A federal grand jury indicted Harlem's director of Public Works on Wednesday, alleging he violated the Clean Water Act.
Daniel Webster Cason was indicted on 11 counts by the grand jury in Savannah, according to a news release from the Southern District of Georgia office of the U.S. Attorney's Office.
The indictment charges Cason, who was then responsible for operation of the city's Wastewater Treatment Plant, in a January 2004 pumping of a pollutant from the oxidation pond at the plant into nearby Euchee Creek and falsifying records and statements about plant measurements of fecal coliform and biochemical demand.
Cason is charged with one count of knowingly discharging a pollutant without a permit and 10 counts of making false statements.
The indictment says Cason "knowingly discharged a pollutant from a point source, ... a hose connected to a portable pump which was placed in the oxidation pond at the City of Harlem, Georgia's Wastewater Treatment Plant" on North Louisville Street into Euchee Creek without a permit. A "pollutant" includes sewage, sewage sludge and biological materials.
The indictment also alleges that between November 2003 and April 2005, Cason "knowingly made false material statements, representations, and certifications in reports and records required to be filed or maintained under the Clean Water Act."
Those records are typically filed with the Environmental Protection Division of the Georgia Department of Natural Resources.
The indictment is a result of an investigation conducted by the Environmental Protection Agency and the FBI, according to the release.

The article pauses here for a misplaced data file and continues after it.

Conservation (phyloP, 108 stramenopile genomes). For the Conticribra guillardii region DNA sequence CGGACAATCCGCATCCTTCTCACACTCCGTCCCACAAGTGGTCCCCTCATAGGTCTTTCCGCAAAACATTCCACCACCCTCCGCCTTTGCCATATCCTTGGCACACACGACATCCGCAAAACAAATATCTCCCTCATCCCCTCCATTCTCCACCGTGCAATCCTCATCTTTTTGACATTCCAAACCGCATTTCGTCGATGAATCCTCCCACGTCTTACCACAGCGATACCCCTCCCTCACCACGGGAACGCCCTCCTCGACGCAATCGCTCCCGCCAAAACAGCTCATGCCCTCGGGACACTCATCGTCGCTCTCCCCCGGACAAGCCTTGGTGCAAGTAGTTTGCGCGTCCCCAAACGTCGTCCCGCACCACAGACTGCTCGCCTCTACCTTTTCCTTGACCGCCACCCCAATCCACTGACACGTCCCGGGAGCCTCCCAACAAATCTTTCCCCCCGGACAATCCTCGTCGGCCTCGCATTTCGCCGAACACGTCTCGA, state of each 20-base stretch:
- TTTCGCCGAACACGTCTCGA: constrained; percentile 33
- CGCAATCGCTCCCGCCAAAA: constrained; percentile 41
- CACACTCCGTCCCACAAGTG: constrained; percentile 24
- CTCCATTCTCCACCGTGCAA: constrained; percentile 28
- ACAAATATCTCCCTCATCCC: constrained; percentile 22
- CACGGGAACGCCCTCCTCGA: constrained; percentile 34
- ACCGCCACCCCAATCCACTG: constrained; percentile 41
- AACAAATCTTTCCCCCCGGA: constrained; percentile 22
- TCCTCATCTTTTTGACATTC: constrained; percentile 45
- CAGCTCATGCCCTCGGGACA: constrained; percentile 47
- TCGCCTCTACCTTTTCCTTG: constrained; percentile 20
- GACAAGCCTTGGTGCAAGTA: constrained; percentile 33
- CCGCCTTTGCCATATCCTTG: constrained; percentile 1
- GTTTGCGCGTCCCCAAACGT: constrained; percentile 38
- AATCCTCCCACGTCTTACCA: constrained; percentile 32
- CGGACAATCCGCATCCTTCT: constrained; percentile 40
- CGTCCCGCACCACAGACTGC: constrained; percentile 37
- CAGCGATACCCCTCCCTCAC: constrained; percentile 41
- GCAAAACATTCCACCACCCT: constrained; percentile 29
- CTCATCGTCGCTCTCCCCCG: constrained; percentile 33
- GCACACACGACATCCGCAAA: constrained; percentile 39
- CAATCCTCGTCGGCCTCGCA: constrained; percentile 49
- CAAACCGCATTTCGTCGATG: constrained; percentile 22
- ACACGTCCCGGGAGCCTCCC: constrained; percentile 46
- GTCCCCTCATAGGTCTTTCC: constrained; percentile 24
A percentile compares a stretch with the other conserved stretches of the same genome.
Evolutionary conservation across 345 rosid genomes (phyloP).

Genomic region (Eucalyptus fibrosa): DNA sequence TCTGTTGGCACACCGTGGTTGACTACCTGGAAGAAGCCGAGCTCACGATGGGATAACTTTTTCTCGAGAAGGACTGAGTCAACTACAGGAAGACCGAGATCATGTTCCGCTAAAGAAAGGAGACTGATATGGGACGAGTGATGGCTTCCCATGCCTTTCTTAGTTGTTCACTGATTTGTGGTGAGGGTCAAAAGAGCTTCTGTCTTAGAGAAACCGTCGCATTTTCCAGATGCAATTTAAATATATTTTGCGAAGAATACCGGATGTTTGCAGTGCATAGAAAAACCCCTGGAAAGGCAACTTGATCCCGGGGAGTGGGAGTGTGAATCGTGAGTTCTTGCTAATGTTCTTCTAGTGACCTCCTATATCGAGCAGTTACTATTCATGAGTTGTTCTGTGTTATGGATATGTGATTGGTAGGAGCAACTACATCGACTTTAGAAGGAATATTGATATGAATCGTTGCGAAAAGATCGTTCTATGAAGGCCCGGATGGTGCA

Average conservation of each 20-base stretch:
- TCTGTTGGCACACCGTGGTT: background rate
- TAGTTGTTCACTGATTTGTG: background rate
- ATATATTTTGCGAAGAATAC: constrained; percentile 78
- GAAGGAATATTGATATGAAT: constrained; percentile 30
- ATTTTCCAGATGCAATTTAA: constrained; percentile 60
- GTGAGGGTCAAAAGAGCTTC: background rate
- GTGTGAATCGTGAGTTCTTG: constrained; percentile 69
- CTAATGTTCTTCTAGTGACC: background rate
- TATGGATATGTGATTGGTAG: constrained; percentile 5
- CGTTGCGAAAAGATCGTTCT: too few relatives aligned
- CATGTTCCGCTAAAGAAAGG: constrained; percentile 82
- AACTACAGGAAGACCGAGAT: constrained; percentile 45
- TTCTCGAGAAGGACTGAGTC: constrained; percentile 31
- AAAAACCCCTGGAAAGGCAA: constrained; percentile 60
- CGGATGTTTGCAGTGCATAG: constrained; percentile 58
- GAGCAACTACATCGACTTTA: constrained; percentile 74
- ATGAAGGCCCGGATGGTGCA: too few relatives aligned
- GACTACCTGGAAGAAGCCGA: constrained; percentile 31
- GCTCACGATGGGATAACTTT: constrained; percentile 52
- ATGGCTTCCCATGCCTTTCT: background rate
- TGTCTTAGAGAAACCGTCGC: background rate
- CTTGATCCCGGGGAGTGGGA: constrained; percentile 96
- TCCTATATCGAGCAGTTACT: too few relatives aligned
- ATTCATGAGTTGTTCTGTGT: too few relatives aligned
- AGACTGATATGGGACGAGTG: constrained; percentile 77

"This happened four years ago," Harlem Mayor Bobby Culpepper said. "Since then, the mayor and city council have spent $1 million on upgrading the sewer system. It is a model system now that the EPD sends people to Harlem to look at it and model theirs after ours. "
Culpepper said since the investigation began, the city has cooperated with authorities and plans to continue.
City officials said Cason has not had any responsibility for operations of the Wastewater Treatment Plant for several months.
"When it became apparent that Daniel was the focus of the EPA probe, we removed him and relieved him from any responsibility there," Culpepper said.
Augusta attorney Pete Theodocion confirmed that he has been hired by the city of Harlem to represent Cason. Theodocion said he advised Cason not to speak about the case and declined to comment other than to say he expects Cason's initial appearance and arraignment hearing to be held in the next few weeks.
The city's drinking water was never affected by Cason's alleged activities but Culpepper wanted to stress the point.
"This absolutely has nothing to do with drinking water," Culpepper said. "It never has. ..."
Cason faces three years in prison and a $250,000 fine on the pumping charge and two years' confinement and a $250,000 fine on each of the false statement charges. No initial appearance or arraignment dates have been set.
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